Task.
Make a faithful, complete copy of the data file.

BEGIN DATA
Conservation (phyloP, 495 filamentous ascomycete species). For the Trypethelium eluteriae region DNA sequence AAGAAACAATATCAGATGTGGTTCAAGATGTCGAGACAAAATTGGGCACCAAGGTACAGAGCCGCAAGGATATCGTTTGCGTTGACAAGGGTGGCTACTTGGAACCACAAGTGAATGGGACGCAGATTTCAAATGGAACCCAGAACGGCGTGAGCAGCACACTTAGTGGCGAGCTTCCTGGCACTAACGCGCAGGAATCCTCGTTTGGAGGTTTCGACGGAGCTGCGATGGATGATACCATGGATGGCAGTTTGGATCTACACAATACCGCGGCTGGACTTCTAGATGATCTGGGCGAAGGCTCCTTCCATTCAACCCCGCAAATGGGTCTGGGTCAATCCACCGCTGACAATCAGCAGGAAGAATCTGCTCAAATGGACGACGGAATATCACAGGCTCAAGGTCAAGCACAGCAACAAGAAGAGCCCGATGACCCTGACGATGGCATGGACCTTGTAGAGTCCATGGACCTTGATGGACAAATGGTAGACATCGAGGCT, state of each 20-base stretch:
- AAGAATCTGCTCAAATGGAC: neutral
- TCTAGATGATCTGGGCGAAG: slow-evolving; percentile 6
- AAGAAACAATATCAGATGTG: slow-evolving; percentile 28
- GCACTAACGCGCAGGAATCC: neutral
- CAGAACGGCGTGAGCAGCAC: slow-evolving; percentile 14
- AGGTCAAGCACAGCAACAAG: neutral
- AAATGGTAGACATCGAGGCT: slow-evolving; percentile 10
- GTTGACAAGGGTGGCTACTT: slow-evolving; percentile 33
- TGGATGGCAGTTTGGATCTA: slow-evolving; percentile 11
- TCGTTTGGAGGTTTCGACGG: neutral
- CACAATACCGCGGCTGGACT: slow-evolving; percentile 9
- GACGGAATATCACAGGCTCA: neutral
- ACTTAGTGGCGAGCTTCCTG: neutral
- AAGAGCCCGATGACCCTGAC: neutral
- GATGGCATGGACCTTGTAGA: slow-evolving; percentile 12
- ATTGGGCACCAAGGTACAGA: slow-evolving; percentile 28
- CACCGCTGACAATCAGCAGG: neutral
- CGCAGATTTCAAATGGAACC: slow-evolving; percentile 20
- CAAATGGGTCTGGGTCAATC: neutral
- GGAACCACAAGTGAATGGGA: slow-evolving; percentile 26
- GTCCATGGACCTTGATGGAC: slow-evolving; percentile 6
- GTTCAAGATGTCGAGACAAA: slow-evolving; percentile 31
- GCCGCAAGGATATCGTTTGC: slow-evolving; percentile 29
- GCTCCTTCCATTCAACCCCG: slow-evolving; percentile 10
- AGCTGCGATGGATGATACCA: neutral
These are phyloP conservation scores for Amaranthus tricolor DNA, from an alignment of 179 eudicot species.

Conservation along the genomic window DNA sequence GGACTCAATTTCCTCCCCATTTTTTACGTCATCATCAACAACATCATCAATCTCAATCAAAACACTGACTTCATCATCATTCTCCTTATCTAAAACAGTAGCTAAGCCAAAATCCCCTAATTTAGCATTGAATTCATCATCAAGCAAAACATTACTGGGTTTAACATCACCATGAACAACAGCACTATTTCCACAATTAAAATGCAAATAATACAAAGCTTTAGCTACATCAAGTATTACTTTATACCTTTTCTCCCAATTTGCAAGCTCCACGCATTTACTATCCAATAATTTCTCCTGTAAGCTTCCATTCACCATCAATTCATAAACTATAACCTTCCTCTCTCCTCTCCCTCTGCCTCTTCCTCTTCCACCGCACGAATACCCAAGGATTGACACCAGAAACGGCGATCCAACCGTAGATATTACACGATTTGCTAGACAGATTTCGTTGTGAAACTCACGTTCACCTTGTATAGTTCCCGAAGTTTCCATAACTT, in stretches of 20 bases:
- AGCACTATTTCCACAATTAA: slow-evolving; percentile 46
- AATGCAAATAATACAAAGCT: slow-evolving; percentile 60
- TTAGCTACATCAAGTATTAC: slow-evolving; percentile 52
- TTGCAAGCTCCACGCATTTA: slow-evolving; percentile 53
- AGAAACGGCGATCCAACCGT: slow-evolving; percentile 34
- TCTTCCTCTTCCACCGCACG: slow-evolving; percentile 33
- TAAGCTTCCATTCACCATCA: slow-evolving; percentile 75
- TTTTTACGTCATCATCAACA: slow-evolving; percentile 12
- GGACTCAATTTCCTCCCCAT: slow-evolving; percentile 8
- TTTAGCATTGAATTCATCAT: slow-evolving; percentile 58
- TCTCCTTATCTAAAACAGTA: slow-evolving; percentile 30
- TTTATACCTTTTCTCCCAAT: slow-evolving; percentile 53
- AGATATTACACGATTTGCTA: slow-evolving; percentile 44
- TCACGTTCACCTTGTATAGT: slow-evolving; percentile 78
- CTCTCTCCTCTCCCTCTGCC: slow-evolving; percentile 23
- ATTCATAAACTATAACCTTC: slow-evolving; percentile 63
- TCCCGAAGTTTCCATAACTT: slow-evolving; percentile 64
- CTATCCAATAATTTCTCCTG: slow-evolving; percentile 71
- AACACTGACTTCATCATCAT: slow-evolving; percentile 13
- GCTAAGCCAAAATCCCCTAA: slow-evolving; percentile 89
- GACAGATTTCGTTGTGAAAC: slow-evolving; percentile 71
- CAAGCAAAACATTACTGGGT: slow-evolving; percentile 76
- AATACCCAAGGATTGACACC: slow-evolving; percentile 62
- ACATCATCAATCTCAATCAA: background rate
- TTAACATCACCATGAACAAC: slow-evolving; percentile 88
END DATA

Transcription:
Conservation (phyloP, 495 filamentous ascomycete species). For the Trypethelium eluteriae region DNA sequence AAGAAACAATATCAGATGTGGTTCAAGATGTCGAGACAAAATTGGGCACCAAGGTACAGAGCCGCAAGGATATCGTTTGCGTTGACAAGGGTGGCTACTTGGAACCACAAGTGAATGGGACGCAGATTTCAAATGGAACCCAGAACGGCGTGAGCAGCACACTTAGTGGCGAGCTTCCTGGCACTAACGCGCAGGAATCCTCGTTTGGAGGTTTCGACGGAGCTGCGATGGATGATACCATGGATGGCAGTTTGGATCTACACAATACCGCGGCTGGACTTCTAGATGATCTGGGCGAAGGCTCCTTCCATTCAACCCCGCAAATGGGTCTGGGTCAATCCACCGCTGACAATCAGCAGGAAGAATCTGCTCAAATGGACGACGGAATATCACAGGCTCAAGGTCAAGCACAGCAACAAGAAGAGCCCGATGACCCTGACGATGGCATGGACCTTGTAGAGTCCATGGACCTTGATGGACAAATGGTAGACATCGAGGCT, state of each 20-base stretch:
- AAGAATCTGCTCAAATGGAC: neutral
- TCTAGATGATCTGGGCGAAG: slow-evolving; percentile 6
- AAGAAACAATATCAGATGTG: slow-evolving; percentile 28
- GCACTAACGCGCAGGAATCC: neutral
- CAGAACGGCGTGAGCAGCAC: slow-evolving; percentile 14
- AGGTCAAGCACAGCAACAAG: neutral
- AAATGGTAGACATCGAGGCT: slow-evolving; percentile 10
- GTTGACAAGGGTGGCTACTT: slow-evolving; percentile 33
- TGGATGGCAGTTTGGATCTA: slow-evolving; percentile 11
- TCGTTTGGAGGTTTCGACGG: neutral
- CACAATACCGCGGCTGGACT: slow-evolving; percentile 9
- GACGGAATATCACAGGCTCA: neutral
- ACTTAGTGGCGAGCTTCCTG: neutral
- AAGAGCCCGATGACCCTGAC: neutral
- GATGGCATGGACCTTGTAGA: slow-evolving; percentile 12
- ATTGGGCACCAAGGTACAGA: slow-evolving; percentile 28
- CACCGCTGACAATCAGCAGG: neutral
- CGCAGATTTCAAATGGAACC: slow-evolving; percentile 20
- CAAATGGGTCTGGGTCAATC: neutral
- GGAACCACAAGTGAATGGGA: slow-evolving; percentile 26
- GTCCATGGACCTTGATGGAC: slow-evolving; percentile 6
- GTTCAAGATGTCGAGACAAA: slow-evolving; percentile 31
- GCCGCAAGGATATCGTTTGC: slow-evolving; percentile 29
- GCTCCTTCCATTCAACCCCG: slow-evolving; percentile 10
- AGCTGCGATGGATGATACCA: neutral
These are phyloP conservation scores for Amaranthus tricolor DNA, from an alignment of 179 eudicot species.

Conservation along the genomic window DNA sequence GGACTCAATTTCCTCCCCATTTTTTACGTCATCATCAACAACATCATCAATCTCAATCAAAACACTGACTTCATCATCATTCTCCTTATCTAAAACAGTAGCTAAGCCAAAATCCCCTAATTTAGCATTGAATTCATCATCAAGCAAAACATTACTGGGTTTAACATCACCATGAACAACAGCACTATTTCCACAATTAAAATGCAAATAATACAAAGCTTTAGCTACATCAAGTATTACTTTATACCTTTTCTCCCAATTTGCAAGCTCCACGCATTTACTATCCAATAATTTCTCCTGTAAGCTTCCATTCACCATCAATTCATAAACTATAACCTTCCTCTCTCCTCTCCCTCTGCCTCTTCCTCTTCCACCGCACGAATACCCAAGGATTGACACCAGAAACGGCGATCCAACCGTAGATATTACACGATTTGCTAGACAGATTTCGTTGTGAAACTCACGTTCACCTTGTATAGTTCCCGAAGTTTCCATAACTT, in stretches of 20 bases:
- AGCACTATTTCCACAATTAA: slow-evolving; percentile 46
- AATGCAAATAATACAAAGCT: slow-evolving; percentile 60
- TTAGCTACATCAAGTATTAC: slow-evolving; percentile 52
- TTGCAAGCTCCACGCATTTA: slow-evolving; percentile 53
- AGAAACGGCGATCCAACCGT: slow-evolving; percentile 34
- TCTTCCTCTTCCACCGCACG: slow-evolving; percentile 33
- TAAGCTTCCATTCACCATCA: slow-evolving; percentile 75
- TTTTTACGTCATCATCAACA: slow-evolving; percentile 12
- GGACTCAATTTCCTCCCCAT: slow-evolving; percentile 8
- TTTAGCATTGAATTCATCAT: slow-evolving; percentile 58
- TCTCCTTATCTAAAACAGTA: slow-evolving; percentile 30
- TTTATACCTTTTCTCCCAAT: slow-evolving; percentile 53
- AGATATTACACGATTTGCTA: slow-evolving; percentile 44
- TCACGTTCACCTTGTATAGT: slow-evolving; percentile 78
- CTCTCTCCTCTCCCTCTGCC: slow-evolving; percentile 23
- ATTCATAAACTATAACCTTC: slow-evolving; percentile 63
- TCCCGAAGTTTCCATAACTT: slow-evolving; percentile 64
- CTATCCAATAATTTCTCCTG: slow-evolving; percentile 71
- AACACTGACTTCATCATCAT: slow-evolving; percentile 13
- GCTAAGCCAAAATCCCCTAA: slow-evolving; percentile 89
- GACAGATTTCGTTGTGAAAC: slow-evolving; percentile 71
- CAAGCAAAACATTACTGGGT: slow-evolving; percentile 76
- AATACCCAAGGATTGACACC: slow-evolving; percentile 62
- ACATCATCAATCTCAATCAA: background rate
- TTAACATCACCATGAACAAC: slow-evolving; percentile 88